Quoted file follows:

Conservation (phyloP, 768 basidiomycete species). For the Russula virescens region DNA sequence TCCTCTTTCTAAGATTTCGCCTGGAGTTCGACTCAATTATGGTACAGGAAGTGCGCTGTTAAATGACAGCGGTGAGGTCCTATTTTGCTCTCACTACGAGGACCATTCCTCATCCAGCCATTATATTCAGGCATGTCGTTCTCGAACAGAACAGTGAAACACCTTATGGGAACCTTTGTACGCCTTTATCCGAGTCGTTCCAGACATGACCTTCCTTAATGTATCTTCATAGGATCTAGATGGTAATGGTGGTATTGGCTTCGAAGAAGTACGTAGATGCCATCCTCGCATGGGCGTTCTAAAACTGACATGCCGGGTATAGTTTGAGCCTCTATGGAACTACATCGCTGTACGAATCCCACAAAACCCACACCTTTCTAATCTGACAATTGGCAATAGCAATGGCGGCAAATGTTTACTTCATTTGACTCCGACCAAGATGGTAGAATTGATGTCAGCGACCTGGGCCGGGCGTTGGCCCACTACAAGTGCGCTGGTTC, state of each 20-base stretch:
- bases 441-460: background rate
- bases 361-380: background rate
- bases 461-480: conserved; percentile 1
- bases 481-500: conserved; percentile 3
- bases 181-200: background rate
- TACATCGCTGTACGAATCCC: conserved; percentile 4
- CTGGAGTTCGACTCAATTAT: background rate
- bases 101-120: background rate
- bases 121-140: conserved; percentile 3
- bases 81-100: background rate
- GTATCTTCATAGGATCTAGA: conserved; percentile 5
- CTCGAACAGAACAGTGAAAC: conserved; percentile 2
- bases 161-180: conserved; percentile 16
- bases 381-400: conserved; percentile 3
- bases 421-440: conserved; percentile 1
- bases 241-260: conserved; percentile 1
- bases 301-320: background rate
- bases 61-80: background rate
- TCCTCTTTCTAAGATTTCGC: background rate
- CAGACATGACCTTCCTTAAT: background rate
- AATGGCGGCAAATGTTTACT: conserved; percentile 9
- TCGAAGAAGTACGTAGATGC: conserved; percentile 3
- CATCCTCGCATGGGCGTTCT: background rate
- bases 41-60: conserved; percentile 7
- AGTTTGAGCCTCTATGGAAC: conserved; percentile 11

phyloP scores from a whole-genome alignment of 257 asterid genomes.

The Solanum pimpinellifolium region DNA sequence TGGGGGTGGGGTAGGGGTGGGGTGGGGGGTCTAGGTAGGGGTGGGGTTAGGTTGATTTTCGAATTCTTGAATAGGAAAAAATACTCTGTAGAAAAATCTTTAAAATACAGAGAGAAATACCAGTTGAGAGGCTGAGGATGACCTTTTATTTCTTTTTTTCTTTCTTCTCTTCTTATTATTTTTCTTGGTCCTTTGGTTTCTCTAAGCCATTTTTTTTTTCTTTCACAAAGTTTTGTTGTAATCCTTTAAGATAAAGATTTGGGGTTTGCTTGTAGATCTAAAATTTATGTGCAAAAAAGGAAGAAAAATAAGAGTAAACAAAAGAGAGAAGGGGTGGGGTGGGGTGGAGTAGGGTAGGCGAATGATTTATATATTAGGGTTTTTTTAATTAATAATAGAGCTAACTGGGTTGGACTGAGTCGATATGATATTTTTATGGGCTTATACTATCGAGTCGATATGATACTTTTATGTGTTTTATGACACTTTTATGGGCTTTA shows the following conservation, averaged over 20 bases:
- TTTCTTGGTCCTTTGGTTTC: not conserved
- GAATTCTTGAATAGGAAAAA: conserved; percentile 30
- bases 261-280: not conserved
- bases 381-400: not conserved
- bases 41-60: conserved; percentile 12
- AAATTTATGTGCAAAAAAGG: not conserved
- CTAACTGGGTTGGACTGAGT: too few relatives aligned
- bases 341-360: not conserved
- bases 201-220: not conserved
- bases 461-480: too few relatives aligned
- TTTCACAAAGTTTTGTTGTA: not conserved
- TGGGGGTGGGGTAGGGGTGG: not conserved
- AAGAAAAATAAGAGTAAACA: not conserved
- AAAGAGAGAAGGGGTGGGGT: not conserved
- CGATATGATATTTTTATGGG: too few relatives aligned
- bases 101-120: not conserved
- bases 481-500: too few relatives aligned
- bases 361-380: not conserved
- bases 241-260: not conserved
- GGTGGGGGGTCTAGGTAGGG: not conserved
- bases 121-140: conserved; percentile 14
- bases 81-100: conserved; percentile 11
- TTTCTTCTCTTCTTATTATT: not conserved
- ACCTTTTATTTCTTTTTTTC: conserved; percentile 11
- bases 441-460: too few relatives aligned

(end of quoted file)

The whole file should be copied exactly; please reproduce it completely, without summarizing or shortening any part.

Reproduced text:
Conservation (phyloP, 768 basidiomycete species). For the Russula virescens region DNA sequence TCCTCTTTCTAAGATTTCGCCTGGAGTTCGACTCAATTATGGTACAGGAAGTGCGCTGTTAAATGACAGCGGTGAGGTCCTATTTTGCTCTCACTACGAGGACCATTCCTCATCCAGCCATTATATTCAGGCATGTCGTTCTCGAACAGAACAGTGAAACACCTTATGGGAACCTTTGTACGCCTTTATCCGAGTCGTTCCAGACATGACCTTCCTTAATGTATCTTCATAGGATCTAGATGGTAATGGTGGTATTGGCTTCGAAGAAGTACGTAGATGCCATCCTCGCATGGGCGTTCTAAAACTGACATGCCGGGTATAGTTTGAGCCTCTATGGAACTACATCGCTGTACGAATCCCACAAAACCCACACCTTTCTAATCTGACAATTGGCAATAGCAATGGCGGCAAATGTTTACTTCATTTGACTCCGACCAAGATGGTAGAATTGATGTCAGCGACCTGGGCCGGGCGTTGGCCCACTACAAGTGCGCTGGTTC, state of each 20-base stretch:
- bases 441-460: background rate
- bases 361-380: background rate
- bases 461-480: conserved; percentile 1
- bases 481-500: conserved; percentile 3
- bases 181-200: background rate
- TACATCGCTGTACGAATCCC: conserved; percentile 4
- CTGGAGTTCGACTCAATTAT: background rate
- bases 101-120: background rate
- bases 121-140: conserved; percentile 3
- bases 81-100: background rate
- GTATCTTCATAGGATCTAGA: conserved; percentile 5
- CTCGAACAGAACAGTGAAAC: conserved; percentile 2
- bases 161-180: conserved; percentile 16
- bases 381-400: conserved; percentile 3
- bases 421-440: conserved; percentile 1
- bases 241-260: conserved; percentile 1
- bases 301-320: background rate
- bases 61-80: background rate
- TCCTCTTTCTAAGATTTCGC: background rate
- CAGACATGACCTTCCTTAAT: background rate
- AATGGCGGCAAATGTTTACT: conserved; percentile 9
- TCGAAGAAGTACGTAGATGC: conserved; percentile 3
- CATCCTCGCATGGGCGTTCT: background rate
- bases 41-60: conserved; percentile 7
- AGTTTGAGCCTCTATGGAAC: conserved; percentile 11

phyloP scores from a whole-genome alignment of 257 asterid genomes.

The Solanum pimpinellifolium region DNA sequence TGGGGGTGGGGTAGGGGTGGGGTGGGGGGTCTAGGTAGGGGTGGGGTTAGGTTGATTTTCGAATTCTTGAATAGGAAAAAATACTCTGTAGAAAAATCTTTAAAATACAGAGAGAAATACCAGTTGAGAGGCTGAGGATGACCTTTTATTTCTTTTTTTCTTTCTTCTCTTCTTATTATTTTTCTTGGTCCTTTGGTTTCTCTAAGCCATTTTTTTTTTCTTTCACAAAGTTTTGTTGTAATCCTTTAAGATAAAGATTTGGGGTTTGCTTGTAGATCTAAAATTTATGTGCAAAAAAGGAAGAAAAATAAGAGTAAACAAAAGAGAGAAGGGGTGGGGTGGGGTGGAGTAGGGTAGGCGAATGATTTATATATTAGGGTTTTTTTAATTAATAATAGAGCTAACTGGGTTGGACTGAGTCGATATGATATTTTTATGGGCTTATACTATCGAGTCGATATGATACTTTTATGTGTTTTATGACACTTTTATGGGCTTTA shows the following conservation, averaged over 20 bases:
- TTTCTTGGTCCTTTGGTTTC: not conserved
- GAATTCTTGAATAGGAAAAA: conserved; percentile 30
- bases 261-280: not conserved
- bases 381-400: not conserved
- bases 41-60: conserved; percentile 12
- AAATTTATGTGCAAAAAAGG: not conserved
- CTAACTGGGTTGGACTGAGT: too few relatives aligned
- bases 341-360: not conserved
- bases 201-220: not conserved
- bases 461-480: too few relatives aligned
- TTTCACAAAGTTTTGTTGTA: not conserved
- TGGGGGTGGGGTAGGGGTGG: not conserved
- AAGAAAAATAAGAGTAAACA: not conserved
- AAAGAGAGAAGGGGTGGGGT: not conserved
- CGATATGATATTTTTATGGG: too few relatives aligned
- bases 101-120: not conserved
- bases 481-500: too few relatives aligned
- bases 361-380: not conserved
- bases 241-260: not conserved
- GGTGGGGGGTCTAGGTAGGG: not conserved
- bases 121-140: conserved; percentile 14
- bases 81-100: conserved; percentile 11
- TTTCTTCTCTTCTTATTATT: not conserved
- ACCTTTTATTTCTTTTTTTC: conserved; percentile 11
- bases 441-460: too few relatives aligned